Rather than hear their names mispronounced by a barista, some students give a pseudonym at Starbucks.
SADIA KHATRI | OPINION COLUMNIST | email@example.com
Whether you’re an adamant cold brew drinker or a frequent refresher enjoyer, you must know how delightful it is to buy a delicious, overpriced drink. But not all Starbucks enjoyers are the same, and this is dependent on what you tell the barista your name is. Some people use their real names whenever they order, but some use pseudonyms.
Using a fake name, or a nickname, at Starbucks is very common, especially for people with names that may be a bit complicated. The name you choose to use says more about you than you may realize. There are, as always, right and wrong choices when it comes to this highly pertinent matter.
We have to use some nuance when considering people that use their real names when ordering. There are two different types of people that do this: there are the people that have very simple names that the Starbucks barista will certainly never mishear or misspell, and then there are people that have names that are often mispronounced and misspelled.
If you are the former, you are boring and bland. The thought of the Starbucks barista being unable to spell your name has never even crossed your mind. You just stroll into that Seattle-based corporate coffee shop and tell them your name and assume they will hear and spell it correctly. How privileged of you.
If you are the latter, I have lots of respect and admiration for you, especially if you have a name that has its roots in a language that isn’t English. I am proud of you for sticking up for yourself and your name. You know that you might be slightly inconveniencing the cute barista when you have to spell out your name, but you know your worth and I love that. I bet you are outspoken and passionate.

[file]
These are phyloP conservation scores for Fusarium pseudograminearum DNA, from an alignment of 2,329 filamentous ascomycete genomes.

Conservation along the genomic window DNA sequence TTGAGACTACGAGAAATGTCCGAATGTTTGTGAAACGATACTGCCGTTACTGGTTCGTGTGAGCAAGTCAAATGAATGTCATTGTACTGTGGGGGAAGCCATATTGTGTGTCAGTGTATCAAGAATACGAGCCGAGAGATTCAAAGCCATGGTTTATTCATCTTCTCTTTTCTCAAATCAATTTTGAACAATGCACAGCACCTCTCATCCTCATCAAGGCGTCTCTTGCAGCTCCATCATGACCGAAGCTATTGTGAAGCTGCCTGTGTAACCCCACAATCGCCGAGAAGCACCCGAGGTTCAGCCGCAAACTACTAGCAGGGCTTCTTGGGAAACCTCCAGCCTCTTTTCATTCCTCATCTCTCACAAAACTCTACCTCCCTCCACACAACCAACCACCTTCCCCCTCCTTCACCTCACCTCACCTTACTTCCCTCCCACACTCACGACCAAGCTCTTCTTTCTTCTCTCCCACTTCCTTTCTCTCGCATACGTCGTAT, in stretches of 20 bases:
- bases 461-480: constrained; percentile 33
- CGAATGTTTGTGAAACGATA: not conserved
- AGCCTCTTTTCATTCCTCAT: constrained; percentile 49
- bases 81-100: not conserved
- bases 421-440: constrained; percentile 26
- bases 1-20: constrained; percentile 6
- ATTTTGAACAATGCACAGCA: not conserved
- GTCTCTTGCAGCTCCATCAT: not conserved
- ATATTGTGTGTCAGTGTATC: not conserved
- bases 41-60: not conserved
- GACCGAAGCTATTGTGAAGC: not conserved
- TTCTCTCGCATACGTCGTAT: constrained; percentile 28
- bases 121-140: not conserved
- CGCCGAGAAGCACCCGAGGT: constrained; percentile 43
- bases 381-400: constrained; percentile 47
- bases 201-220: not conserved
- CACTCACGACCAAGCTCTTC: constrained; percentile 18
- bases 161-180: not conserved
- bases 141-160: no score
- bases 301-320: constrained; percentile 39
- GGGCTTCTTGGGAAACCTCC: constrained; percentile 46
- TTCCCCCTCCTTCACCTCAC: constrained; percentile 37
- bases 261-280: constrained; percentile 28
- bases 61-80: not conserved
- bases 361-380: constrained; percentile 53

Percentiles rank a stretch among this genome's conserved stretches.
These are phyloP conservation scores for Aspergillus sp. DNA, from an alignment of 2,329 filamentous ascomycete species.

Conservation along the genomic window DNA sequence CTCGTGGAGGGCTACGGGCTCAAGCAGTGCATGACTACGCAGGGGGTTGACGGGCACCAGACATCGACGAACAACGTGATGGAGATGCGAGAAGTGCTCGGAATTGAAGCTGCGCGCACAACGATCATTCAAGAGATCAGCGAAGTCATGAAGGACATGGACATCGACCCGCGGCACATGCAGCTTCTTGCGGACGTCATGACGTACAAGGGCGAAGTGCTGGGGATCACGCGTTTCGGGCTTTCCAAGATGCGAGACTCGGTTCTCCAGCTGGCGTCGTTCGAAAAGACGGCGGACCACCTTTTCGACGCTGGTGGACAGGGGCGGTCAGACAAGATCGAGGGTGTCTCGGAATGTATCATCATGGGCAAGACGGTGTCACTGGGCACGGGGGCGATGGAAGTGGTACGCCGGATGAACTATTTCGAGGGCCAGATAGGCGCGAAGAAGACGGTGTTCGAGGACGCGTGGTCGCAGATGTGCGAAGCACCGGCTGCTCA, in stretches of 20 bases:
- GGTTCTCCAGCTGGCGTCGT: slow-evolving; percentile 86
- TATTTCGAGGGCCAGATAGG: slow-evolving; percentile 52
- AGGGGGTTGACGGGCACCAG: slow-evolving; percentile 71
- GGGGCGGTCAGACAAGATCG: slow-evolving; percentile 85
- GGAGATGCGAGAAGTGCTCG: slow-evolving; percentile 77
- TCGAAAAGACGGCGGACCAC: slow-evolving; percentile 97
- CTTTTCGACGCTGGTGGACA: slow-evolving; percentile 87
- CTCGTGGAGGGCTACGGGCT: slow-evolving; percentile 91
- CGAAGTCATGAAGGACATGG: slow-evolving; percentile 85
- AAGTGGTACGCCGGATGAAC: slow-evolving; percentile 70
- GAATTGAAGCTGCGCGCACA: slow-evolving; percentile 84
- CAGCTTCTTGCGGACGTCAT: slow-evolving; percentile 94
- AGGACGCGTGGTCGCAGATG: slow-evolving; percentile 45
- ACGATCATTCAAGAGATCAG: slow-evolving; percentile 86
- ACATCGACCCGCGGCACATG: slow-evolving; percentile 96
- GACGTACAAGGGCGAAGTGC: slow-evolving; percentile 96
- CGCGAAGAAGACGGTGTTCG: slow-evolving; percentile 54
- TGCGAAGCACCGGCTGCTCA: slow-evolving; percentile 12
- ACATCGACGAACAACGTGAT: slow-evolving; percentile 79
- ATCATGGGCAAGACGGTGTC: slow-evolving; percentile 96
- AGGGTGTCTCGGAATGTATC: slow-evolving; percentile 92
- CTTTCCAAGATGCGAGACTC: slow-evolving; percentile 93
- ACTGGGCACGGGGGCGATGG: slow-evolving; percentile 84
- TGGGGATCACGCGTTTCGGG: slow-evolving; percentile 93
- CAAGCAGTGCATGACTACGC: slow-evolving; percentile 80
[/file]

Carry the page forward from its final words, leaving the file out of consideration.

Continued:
If you use a nickname or shortened version of your name, I find that endearing. People that use a nickname are enthusiastic and kind. If this is you, I know that you always take the time to listen to your friends. You always look on the brighter side of things. If the barista got your order wrong, you would stand up for yourself in the most polite and professional way possible. You are the moment.
Junior biochemistry major Rushda Hussein is an avid nickname user.
“No one can ever say [my name] right,” Hussein said. “It just gets exhausting … I just use a simple, short name. I use Rue … It just sounds similar to my actual name, Rushda. It’s a condensed version of it.”
A totally unrelated, fake name
People that use names that have no relation or connection to them are interesting and usually quite funny. I love it when I see a friend with a Starbucks cup that has a totally random name written on it. If you use a fake name, you’re an efficient person. You’ve likely chosen a name that is easy for the barista to spell because you don’t want to deal with having to spell anything out. You want to spend the least amount of time in line or waiting for your drink; you want to spend all the time you save by using a fake, and probably very simple, name by drinking your overpriced drink.
Sophomore health sciences major Abby Schuman is a barista at the campus Starbucks, and she has had her fair share of interesting name encounters.
“I’ll usually know when someone’s using a fake name,” Schuman said. “I’ll look at their ID when they scan it and be like, ‘Oh, they’re cheating me’ … I think it’s funny because they think I don’t know what I do.”
This one is directed to all my Muhammads that go by Moe. Please stop. If you have a cultural name and you choose to whitewash it, I am disappointed in you.
Seamus Quinn, a sophomore theater and journalism double major, is a newly converted real-name-user. But prior to that, he did not always use his real name.
“Now, I use my actual name,” Quinn said. “But before that I wouldn’t, because whenever I would give my name, [the baristas] would spell it wrong. Or they would have no idea how to pronounce it. So I just said, ‘You know what? We’ll just shorten it to Jim.’ It’s basically what my name translates to anyway, and that seemed to work.”
Quinn shared that his name has Gaelic roots and that Jim was the closest English equivalent to the name.
If you actively choose to colonize your name, as opposed to using your real name or a cute little non-whitewashed nickname, I do not trust you. You are a walking red flag, and I think that you are suspicious. What benefit do you gain from doing this? I bet that you study in Plum Market. You are likely never punctual; I know that you’re strolling into class late with a Starbucks drink in your hand that has your colonized name scribbled on it. Do better and grow up. Embrace your real name! Or, use a nickname.
Some may say that the eyes are the window to the soul, but I disagree; the name you use at Starbucks is the actual window to your soul. I hope this article provided you with insight into your own personality. Take some time and try a new name at Starbucks. Maybe you’ll even discover a new persona.